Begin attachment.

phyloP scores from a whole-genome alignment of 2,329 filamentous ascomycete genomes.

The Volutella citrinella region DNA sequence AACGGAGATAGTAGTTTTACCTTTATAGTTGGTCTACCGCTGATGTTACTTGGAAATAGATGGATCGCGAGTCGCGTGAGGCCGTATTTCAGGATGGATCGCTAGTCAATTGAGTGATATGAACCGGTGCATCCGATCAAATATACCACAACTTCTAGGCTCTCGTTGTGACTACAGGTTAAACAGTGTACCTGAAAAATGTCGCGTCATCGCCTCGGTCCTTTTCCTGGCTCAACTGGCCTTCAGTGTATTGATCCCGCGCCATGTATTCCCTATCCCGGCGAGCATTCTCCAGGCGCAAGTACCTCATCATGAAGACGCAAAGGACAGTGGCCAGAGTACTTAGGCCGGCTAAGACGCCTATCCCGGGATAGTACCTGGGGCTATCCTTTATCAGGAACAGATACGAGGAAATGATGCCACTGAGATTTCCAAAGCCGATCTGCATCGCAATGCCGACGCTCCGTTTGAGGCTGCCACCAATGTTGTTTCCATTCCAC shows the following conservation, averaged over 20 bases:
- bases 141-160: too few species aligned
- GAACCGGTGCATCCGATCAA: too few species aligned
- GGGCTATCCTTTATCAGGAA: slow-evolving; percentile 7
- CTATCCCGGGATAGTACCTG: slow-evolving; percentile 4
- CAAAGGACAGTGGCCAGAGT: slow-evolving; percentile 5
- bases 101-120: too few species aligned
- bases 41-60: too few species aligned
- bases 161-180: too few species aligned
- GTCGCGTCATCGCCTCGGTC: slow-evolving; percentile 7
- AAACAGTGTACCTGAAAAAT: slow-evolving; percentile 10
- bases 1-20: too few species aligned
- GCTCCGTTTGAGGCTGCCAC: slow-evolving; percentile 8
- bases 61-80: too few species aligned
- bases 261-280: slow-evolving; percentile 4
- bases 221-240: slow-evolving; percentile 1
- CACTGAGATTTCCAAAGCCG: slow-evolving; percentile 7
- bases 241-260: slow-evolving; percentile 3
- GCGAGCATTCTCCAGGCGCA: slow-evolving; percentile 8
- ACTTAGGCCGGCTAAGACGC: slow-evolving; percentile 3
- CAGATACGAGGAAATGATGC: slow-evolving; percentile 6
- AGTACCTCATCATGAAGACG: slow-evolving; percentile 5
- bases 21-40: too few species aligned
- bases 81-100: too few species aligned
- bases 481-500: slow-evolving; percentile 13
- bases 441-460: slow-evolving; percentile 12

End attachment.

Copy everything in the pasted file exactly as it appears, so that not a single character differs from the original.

phyloP scores from a whole-genome alignment of 2,329 filamentous ascomycete genomes.

The Volutella citrinella region DNA sequence AACGGAGATAGTAGTTTTACCTTTATAGTTGGTCTACCGCTGATGTTACTTGGAAATAGATGGATCGCGAGTCGCGTGAGGCCGTATTTCAGGATGGATCGCTAGTCAATTGAGTGATATGAACCGGTGCATCCGATCAAATATACCACAACTTCTAGGCTCTCGTTGTGACTACAGGTTAAACAGTGTACCTGAAAAATGTCGCGTCATCGCCTCGGTCCTTTTCCTGGCTCAACTGGCCTTCAGTGTATTGATCCCGCGCCATGTATTCCCTATCCCGGCGAGCATTCTCCAGGCGCAAGTACCTCATCATGAAGACGCAAAGGACAGTGGCCAGAGTACTTAGGCCGGCTAAGACGCCTATCCCGGGATAGTACCTGGGGCTATCCTTTATCAGGAACAGATACGAGGAAATGATGCCACTGAGATTTCCAAAGCCGATCTGCATCGCAATGCCGACGCTCCGTTTGAGGCTGCCACCAATGTTGTTTCCATTCCAC shows the following conservation, averaged over 20 bases:
- bases 141-160: too few species aligned
- GAACCGGTGCATCCGATCAA: too few species aligned
- GGGCTATCCTTTATCAGGAA: slow-evolving; percentile 7
- CTATCCCGGGATAGTACCTG: slow-evolving; percentile 4
- CAAAGGACAGTGGCCAGAGT: slow-evolving; percentile 5
- bases 101-120: too few species aligned
- bases 41-60: too few species aligned
- bases 161-180: too few species aligned
- GTCGCGTCATCGCCTCGGTC: slow-evolving; percentile 7
- AAACAGTGTACCTGAAAAAT: slow-evolving; percentile 10
- bases 1-20: too few species aligned
- GCTCCGTTTGAGGCTGCCAC: slow-evolving; percentile 8
- bases 61-80: too few species aligned
- bases 261-280: slow-evolving; percentile 4
- bases 221-240: slow-evolving; percentile 1
- CACTGAGATTTCCAAAGCCG: slow-evolving; percentile 7
- bases 241-260: slow-evolving; percentile 3
- GCGAGCATTCTCCAGGCGCA: slow-evolving; percentile 8
- ACTTAGGCCGGCTAAGACGC: slow-evolving; percentile 3
- CAGATACGAGGAAATGATGC: slow-evolving; percentile 6
- AGTACCTCATCATGAAGACG: slow-evolving; percentile 5
- bases 21-40: too few species aligned
- bases 81-100: too few species aligned
- bases 481-500: slow-evolving; percentile 13
- bases 441-460: slow-evolving; percentile 12